Face Triangulation LOD, .NET 5 and Core

Today, we discuss cores, splinters and data:

Using .NET 5 and Core

Olli Kattelus, MEP Software Engineer of the Finnish MagiCAD Group, updated the Revit API discussion forum question does Revit target .NET standard to include coverage of .NET 5:

Question: I would like to use .NET Core to build my plugin, but I'm a bit confused whether it will cause issues or not. From my understanding of .NET, if Revit targets a specific .NET standard, I will be able use any implementation of .NET (.NET Core, or .NET Framework) that conforms to that standard. Does Revit target versions of .NET standards or does it just target versions of .NET Framework?

Answer: This is clearly defined in the Revit 2021 API development requirements and getting started page:

The Revit Platform API is fully accessible by any language compatible with the Microsoft .NET Framework 4.8, such as Visual C# or Visual Basic .NET (VB.NET). Both Visual C# and VB.NET are commonly used to develop Revit Platform API applications. However, the focus of this manual is developing applications using Visual C#.

If your .NET core is compatible with the Microsoft .NET Framework 4.8, all should be fine.

Question: Will we be able to use the Revit API with .NET 5?

Answer: The factory should try to be prepared to answer. So far, there are complications. Revit consumes Autodesk-wide .NET components. We'd need to ensure that those are .NET 5 compatible before we switch our runtime. Revit API also runs in-process using Revit's runtime, so I'm not sure it would be possible to preserve Revit's 4.8 runtime and allow add-in code to run .NET 5.0. We have not tested either scenario yet.

Basically, developers will be able to reference Revit's dlls (.NET 4.8) in their .NET 5 projects, but there is no guarantee that everything will work. Some (if not most) things might, but I would not recommend going that way. The problem is that .NET 5 is based on .NET Core, not on the big .NET framework, and there are some incompatibilities.

As for switching Revit to .NET 5, that's something we will definitely need to do as .NET 4.8 is the last version of the big .NET. However, the switch is not as trivial as changing the version dropdown (like it was from 4.7 to 4.8). We will have to convert to a new project format, fix some code and possibly find replacement for some frameworks that were present in .NET 4.8, and are not anymore in .NET 5.

To understand more about .NET 5 Core and Framework enhancements, I found the official Microsoft overview of What's new in .NET 5 pretty illuminating.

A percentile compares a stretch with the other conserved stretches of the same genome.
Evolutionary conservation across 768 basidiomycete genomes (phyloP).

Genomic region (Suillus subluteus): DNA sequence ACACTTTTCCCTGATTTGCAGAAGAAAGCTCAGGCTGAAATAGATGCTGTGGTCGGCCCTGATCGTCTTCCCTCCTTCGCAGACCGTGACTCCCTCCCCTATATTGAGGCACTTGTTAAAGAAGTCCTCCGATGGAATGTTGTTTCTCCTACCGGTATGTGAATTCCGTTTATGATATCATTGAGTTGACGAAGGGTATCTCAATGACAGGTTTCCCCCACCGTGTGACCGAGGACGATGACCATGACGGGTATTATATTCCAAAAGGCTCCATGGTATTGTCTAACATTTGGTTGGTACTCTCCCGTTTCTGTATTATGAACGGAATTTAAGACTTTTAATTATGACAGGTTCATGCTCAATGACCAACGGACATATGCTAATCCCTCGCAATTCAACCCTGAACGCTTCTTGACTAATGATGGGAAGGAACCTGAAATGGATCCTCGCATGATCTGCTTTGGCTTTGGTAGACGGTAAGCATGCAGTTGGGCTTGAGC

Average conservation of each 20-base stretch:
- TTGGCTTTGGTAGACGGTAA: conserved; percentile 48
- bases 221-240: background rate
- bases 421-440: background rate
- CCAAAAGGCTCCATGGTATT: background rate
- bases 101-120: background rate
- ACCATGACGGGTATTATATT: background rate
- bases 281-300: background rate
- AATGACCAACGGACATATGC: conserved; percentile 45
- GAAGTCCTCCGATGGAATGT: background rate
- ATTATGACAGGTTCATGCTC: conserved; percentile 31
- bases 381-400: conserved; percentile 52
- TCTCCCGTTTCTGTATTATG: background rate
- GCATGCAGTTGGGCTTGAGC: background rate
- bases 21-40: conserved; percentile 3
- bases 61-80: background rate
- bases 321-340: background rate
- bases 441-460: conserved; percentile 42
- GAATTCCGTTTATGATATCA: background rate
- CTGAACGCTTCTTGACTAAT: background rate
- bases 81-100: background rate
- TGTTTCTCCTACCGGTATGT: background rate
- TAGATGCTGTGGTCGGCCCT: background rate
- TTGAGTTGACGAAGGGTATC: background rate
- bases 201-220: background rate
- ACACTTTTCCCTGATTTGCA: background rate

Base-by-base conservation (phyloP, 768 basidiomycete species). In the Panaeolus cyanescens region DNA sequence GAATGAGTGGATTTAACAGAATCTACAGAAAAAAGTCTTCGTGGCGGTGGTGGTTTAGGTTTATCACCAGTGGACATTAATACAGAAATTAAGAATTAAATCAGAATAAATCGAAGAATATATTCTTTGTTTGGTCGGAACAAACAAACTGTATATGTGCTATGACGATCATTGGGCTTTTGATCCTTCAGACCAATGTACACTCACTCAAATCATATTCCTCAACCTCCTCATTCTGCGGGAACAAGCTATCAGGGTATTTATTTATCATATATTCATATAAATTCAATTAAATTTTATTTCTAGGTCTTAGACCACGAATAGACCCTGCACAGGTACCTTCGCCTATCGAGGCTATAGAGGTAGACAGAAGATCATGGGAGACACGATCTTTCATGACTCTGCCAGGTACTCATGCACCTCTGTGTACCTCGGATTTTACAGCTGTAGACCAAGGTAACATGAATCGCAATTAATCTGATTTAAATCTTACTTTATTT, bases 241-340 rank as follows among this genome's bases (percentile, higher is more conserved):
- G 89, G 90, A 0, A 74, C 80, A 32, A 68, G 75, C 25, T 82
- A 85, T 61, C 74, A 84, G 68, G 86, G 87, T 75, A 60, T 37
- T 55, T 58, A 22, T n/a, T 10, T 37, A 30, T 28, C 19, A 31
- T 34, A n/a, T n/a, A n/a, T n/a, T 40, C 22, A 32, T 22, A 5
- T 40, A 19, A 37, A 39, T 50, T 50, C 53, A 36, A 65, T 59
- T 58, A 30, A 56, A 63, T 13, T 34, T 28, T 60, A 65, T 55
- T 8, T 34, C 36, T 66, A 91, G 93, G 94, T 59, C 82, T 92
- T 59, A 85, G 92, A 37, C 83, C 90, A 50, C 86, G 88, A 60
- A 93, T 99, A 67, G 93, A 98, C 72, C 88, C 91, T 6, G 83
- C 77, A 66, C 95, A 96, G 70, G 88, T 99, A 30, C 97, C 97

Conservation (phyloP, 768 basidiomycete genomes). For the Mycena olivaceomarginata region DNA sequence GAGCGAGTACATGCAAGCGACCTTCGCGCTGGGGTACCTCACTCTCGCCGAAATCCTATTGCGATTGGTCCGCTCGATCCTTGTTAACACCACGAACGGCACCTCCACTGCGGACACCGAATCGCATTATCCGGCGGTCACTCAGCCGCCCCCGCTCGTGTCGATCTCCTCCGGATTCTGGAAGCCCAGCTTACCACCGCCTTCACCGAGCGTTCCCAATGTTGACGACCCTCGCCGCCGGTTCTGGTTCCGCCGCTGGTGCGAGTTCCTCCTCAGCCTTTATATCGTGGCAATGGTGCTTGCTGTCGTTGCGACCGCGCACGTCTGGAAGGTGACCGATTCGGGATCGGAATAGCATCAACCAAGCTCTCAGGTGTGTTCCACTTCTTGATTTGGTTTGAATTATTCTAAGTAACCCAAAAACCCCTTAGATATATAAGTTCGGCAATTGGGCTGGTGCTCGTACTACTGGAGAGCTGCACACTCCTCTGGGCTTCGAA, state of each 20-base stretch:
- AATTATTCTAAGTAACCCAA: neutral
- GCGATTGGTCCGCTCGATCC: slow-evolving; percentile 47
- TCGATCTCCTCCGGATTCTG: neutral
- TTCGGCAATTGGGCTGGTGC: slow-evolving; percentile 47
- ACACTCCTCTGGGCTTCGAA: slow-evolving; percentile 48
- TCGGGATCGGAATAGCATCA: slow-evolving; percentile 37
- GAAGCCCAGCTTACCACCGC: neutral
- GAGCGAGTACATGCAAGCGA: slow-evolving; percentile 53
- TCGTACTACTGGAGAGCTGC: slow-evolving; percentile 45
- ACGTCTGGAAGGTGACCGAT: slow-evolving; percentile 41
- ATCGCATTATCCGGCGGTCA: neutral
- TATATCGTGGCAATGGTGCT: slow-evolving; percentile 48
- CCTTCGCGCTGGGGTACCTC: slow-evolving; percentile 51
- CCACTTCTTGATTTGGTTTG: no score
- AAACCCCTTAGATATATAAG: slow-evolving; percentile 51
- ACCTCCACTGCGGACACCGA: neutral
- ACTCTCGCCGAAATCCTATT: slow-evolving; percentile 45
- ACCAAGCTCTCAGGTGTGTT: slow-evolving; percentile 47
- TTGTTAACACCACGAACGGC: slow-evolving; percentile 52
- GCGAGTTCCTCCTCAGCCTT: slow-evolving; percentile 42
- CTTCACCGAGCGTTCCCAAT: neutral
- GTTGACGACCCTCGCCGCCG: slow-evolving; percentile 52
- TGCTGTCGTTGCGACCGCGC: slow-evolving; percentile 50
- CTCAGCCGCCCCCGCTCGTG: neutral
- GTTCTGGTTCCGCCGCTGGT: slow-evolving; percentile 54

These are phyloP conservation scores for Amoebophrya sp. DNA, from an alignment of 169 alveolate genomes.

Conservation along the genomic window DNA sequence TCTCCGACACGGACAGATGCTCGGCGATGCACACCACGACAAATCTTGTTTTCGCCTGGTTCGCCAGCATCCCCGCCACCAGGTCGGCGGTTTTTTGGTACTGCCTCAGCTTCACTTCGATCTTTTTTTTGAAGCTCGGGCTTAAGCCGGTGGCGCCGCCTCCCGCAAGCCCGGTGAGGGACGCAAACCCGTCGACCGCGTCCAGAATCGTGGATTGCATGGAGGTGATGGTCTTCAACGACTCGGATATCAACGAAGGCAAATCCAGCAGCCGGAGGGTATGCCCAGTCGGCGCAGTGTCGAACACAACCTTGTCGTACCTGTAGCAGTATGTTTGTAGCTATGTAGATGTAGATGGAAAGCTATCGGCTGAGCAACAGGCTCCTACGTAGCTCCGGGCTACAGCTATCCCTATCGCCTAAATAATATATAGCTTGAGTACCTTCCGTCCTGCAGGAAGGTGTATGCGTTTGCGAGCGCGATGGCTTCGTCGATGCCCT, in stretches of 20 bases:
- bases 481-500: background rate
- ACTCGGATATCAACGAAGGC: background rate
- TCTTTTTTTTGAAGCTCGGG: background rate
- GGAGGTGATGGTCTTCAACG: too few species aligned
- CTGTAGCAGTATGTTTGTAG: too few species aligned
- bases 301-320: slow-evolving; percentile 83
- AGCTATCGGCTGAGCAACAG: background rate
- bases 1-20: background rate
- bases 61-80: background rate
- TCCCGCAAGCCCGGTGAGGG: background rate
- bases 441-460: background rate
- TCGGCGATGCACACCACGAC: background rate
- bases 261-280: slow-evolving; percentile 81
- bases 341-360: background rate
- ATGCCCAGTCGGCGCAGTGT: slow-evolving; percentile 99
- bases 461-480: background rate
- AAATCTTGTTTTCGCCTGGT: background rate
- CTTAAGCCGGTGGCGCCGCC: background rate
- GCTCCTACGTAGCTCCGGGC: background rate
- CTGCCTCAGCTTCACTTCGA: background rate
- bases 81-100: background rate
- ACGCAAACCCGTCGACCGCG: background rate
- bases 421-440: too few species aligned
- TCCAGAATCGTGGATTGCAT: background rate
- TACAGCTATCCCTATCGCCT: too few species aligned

Using .NET Standard 2.0 for Revit Add-Ins

Thiago Almeida added a helpful comment clarifying how to proceed:

It is possible to target projects with .Net Standard to compile shared code between .Net Core and .Net Framework.

.Net Framework 4.6.1 is compatible with .Net Standard 2.0, which covers most of the common used APIs across the board. The actual recommendation is to start from .Net Framework 4.7.2 as for consideration (2) on Microsoft's compatibility sheet (search for ".NET implementation support").

Translating to Revit API add-ins: You should be able to share code between Core platforms (.Net Core 3.1 or .Net 5) with Revit 2019 and above (.Net Framework 4.7.2) using .Net Standard 2.0.

Thank you very much for that, Thiago!

Apple core

Controlling Face Triangulation LOD

A very useful solution for the desktop Revit API came about after observing a significantly different level of detail triangulating a face in a Revit add-in running in Forge design automation:

Question: I am working on a Revit add-in that I modified to run in the Forge design automation environment. I am using a CustomExporter to export a Revit model to an obj file. It uses the Triangulate method on the Autodesk.Revit.DB.Face class to triangulate some of the faces in the model at a certain level of detail (LOD). The LOD value is passed to the Face.Triangulate method. I noticed that when running the add-in in design automation on Forge, the triangle count of the exported model is much higher, compared to when it is run locally in the desktop on my computer. I would like the detail of the model to be the same when exported on Forge as when it is exported on a desktop PC. Why this might be happening and how could it be fixed?